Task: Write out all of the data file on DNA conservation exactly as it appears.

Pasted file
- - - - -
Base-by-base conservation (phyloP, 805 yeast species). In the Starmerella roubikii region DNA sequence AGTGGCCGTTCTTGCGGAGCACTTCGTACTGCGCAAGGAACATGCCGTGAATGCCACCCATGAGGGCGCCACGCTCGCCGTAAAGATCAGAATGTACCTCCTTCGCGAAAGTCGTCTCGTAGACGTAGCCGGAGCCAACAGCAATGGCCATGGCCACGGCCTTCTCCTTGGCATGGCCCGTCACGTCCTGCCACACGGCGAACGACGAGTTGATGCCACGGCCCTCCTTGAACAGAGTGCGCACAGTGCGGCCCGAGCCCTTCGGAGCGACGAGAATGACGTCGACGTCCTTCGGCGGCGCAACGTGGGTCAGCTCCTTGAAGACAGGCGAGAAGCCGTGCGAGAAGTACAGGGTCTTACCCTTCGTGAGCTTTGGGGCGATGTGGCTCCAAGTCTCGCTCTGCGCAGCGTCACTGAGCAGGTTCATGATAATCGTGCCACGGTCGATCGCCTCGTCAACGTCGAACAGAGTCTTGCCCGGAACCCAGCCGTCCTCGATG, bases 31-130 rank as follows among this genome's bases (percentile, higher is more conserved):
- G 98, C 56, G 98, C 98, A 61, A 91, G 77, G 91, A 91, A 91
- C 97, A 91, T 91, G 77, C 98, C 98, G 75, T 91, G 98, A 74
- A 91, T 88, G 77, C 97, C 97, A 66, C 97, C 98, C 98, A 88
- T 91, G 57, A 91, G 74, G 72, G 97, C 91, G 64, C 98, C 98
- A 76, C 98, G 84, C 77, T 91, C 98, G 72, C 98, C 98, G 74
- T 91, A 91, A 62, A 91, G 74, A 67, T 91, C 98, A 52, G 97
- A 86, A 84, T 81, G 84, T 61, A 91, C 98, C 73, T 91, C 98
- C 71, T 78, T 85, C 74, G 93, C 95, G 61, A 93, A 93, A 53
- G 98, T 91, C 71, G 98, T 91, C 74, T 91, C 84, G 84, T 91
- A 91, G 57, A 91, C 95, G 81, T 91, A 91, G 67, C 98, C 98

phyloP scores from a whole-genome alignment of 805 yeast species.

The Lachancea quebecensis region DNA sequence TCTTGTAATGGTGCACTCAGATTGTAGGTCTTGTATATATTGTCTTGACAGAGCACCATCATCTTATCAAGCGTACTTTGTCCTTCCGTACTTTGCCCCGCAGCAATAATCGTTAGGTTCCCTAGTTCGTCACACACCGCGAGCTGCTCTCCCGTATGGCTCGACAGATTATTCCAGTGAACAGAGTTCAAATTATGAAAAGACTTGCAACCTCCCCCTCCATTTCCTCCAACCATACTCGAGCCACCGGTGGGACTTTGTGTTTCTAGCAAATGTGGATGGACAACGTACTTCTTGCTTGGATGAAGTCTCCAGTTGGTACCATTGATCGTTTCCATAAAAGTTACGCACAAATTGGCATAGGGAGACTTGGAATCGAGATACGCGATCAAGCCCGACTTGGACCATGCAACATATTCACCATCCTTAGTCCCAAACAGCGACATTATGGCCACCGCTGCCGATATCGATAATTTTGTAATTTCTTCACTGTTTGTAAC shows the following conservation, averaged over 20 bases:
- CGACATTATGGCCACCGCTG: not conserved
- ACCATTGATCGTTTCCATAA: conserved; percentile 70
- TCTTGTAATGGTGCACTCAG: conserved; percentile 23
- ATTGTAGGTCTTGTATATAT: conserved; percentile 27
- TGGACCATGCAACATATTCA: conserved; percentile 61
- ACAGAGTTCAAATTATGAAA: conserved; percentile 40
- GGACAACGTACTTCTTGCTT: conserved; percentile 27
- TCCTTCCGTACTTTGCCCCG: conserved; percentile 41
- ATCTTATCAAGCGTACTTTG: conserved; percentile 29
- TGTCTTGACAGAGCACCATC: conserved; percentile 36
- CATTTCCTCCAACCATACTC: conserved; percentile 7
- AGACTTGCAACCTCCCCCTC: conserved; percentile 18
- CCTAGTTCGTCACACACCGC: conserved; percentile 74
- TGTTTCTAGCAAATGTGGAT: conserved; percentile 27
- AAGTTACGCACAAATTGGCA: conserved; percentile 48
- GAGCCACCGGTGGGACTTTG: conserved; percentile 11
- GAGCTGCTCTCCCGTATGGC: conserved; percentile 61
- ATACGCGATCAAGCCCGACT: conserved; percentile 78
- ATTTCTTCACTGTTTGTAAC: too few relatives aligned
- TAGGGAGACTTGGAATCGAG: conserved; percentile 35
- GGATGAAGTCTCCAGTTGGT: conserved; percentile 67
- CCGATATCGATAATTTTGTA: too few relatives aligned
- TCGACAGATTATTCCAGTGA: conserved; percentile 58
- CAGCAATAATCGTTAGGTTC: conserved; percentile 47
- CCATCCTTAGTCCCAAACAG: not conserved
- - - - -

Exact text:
Base-by-base conservation (phyloP, 805 yeast species). In the Starmerella roubikii region DNA sequence AGTGGCCGTTCTTGCGGAGCACTTCGTACTGCGCAAGGAACATGCCGTGAATGCCACCCATGAGGGCGCCACGCTCGCCGTAAAGATCAGAATGTACCTCCTTCGCGAAAGTCGTCTCGTAGACGTAGCCGGAGCCAACAGCAATGGCCATGGCCACGGCCTTCTCCTTGGCATGGCCCGTCACGTCCTGCCACACGGCGAACGACGAGTTGATGCCACGGCCCTCCTTGAACAGAGTGCGCACAGTGCGGCCCGAGCCCTTCGGAGCGACGAGAATGACGTCGACGTCCTTCGGCGGCGCAACGTGGGTCAGCTCCTTGAAGACAGGCGAGAAGCCGTGCGAGAAGTACAGGGTCTTACCCTTCGTGAGCTTTGGGGCGATGTGGCTCCAAGTCTCGCTCTGCGCAGCGTCACTGAGCAGGTTCATGATAATCGTGCCACGGTCGATCGCCTCGTCAACGTCGAACAGAGTCTTGCCCGGAACCCAGCCGTCCTCGATG, bases 31-130 rank as follows among this genome's bases (percentile, higher is more conserved):
- G 98, C 56, G 98, C 98, A 61, A 91, G 77, G 91, A 91, A 91
- C 97, A 91, T 91, G 77, C 98, C 98, G 75, T 91, G 98, A 74
- A 91, T 88, G 77, C 97, C 97, A 66, C 97, C 98, C 98, A 88
- T 91, G 57, A 91, G 74, G 72, G 97, C 91, G 64, C 98, C 98
- A 76, C 98, G 84, C 77, T 91, C 98, G 72, C 98, C 98, G 74
- T 91, A 91, A 62, A 91, G 74, A 67, T 91, C 98, A 52, G 97
- A 86, A 84, T 81, G 84, T 61, A 91, C 98, C 73, T 91, C 98
- C 71, T 78, T 85, C 74, G 93, C 95, G 61, A 93, A 93, A 53
- G 98, T 91, C 71, G 98, T 91, C 74, T 91, C 84, G 84, T 91
- A 91, G 57, A 91, C 95, G 81, T 91, A 91, G 67, C 98, C 98

phyloP scores from a whole-genome alignment of 805 yeast species.

The Lachancea quebecensis region DNA sequence TCTTGTAATGGTGCACTCAGATTGTAGGTCTTGTATATATTGTCTTGACAGAGCACCATCATCTTATCAAGCGTACTTTGTCCTTCCGTACTTTGCCCCGCAGCAATAATCGTTAGGTTCCCTAGTTCGTCACACACCGCGAGCTGCTCTCCCGTATGGCTCGACAGATTATTCCAGTGAACAGAGTTCAAATTATGAAAAGACTTGCAACCTCCCCCTCCATTTCCTCCAACCATACTCGAGCCACCGGTGGGACTTTGTGTTTCTAGCAAATGTGGATGGACAACGTACTTCTTGCTTGGATGAAGTCTCCAGTTGGTACCATTGATCGTTTCCATAAAAGTTACGCACAAATTGGCATAGGGAGACTTGGAATCGAGATACGCGATCAAGCCCGACTTGGACCATGCAACATATTCACCATCCTTAGTCCCAAACAGCGACATTATGGCCACCGCTGCCGATATCGATAATTTTGTAATTTCTTCACTGTTTGTAAC shows the following conservation, averaged over 20 bases:
- CGACATTATGGCCACCGCTG: not conserved
- ACCATTGATCGTTTCCATAA: conserved; percentile 70
- TCTTGTAATGGTGCACTCAG: conserved; percentile 23
- ATTGTAGGTCTTGTATATAT: conserved; percentile 27
- TGGACCATGCAACATATTCA: conserved; percentile 61
- ACAGAGTTCAAATTATGAAA: conserved; percentile 40
- GGACAACGTACTTCTTGCTT: conserved; percentile 27
- TCCTTCCGTACTTTGCCCCG: conserved; percentile 41
- ATCTTATCAAGCGTACTTTG: conserved; percentile 29
- TGTCTTGACAGAGCACCATC: conserved; percentile 36
- CATTTCCTCCAACCATACTC: conserved; percentile 7
- AGACTTGCAACCTCCCCCTC: conserved; percentile 18
- CCTAGTTCGTCACACACCGC: conserved; percentile 74
- TGTTTCTAGCAAATGTGGAT: conserved; percentile 27
- AAGTTACGCACAAATTGGCA: conserved; percentile 48
- GAGCCACCGGTGGGACTTTG: conserved; percentile 11
- GAGCTGCTCTCCCGTATGGC: conserved; percentile 61
- ATACGCGATCAAGCCCGACT: conserved; percentile 78
- ATTTCTTCACTGTTTGTAAC: too few relatives aligned
- TAGGGAGACTTGGAATCGAG: conserved; percentile 35
- GGATGAAGTCTCCAGTTGGT: conserved; percentile 67
- CCGATATCGATAATTTTGTA: too few relatives aligned
- TCGACAGATTATTCCAGTGA: conserved; percentile 58
- CAGCAATAATCGTTAGGTTC: conserved; percentile 47
- CCATCCTTAGTCCCAAACAG: not conserved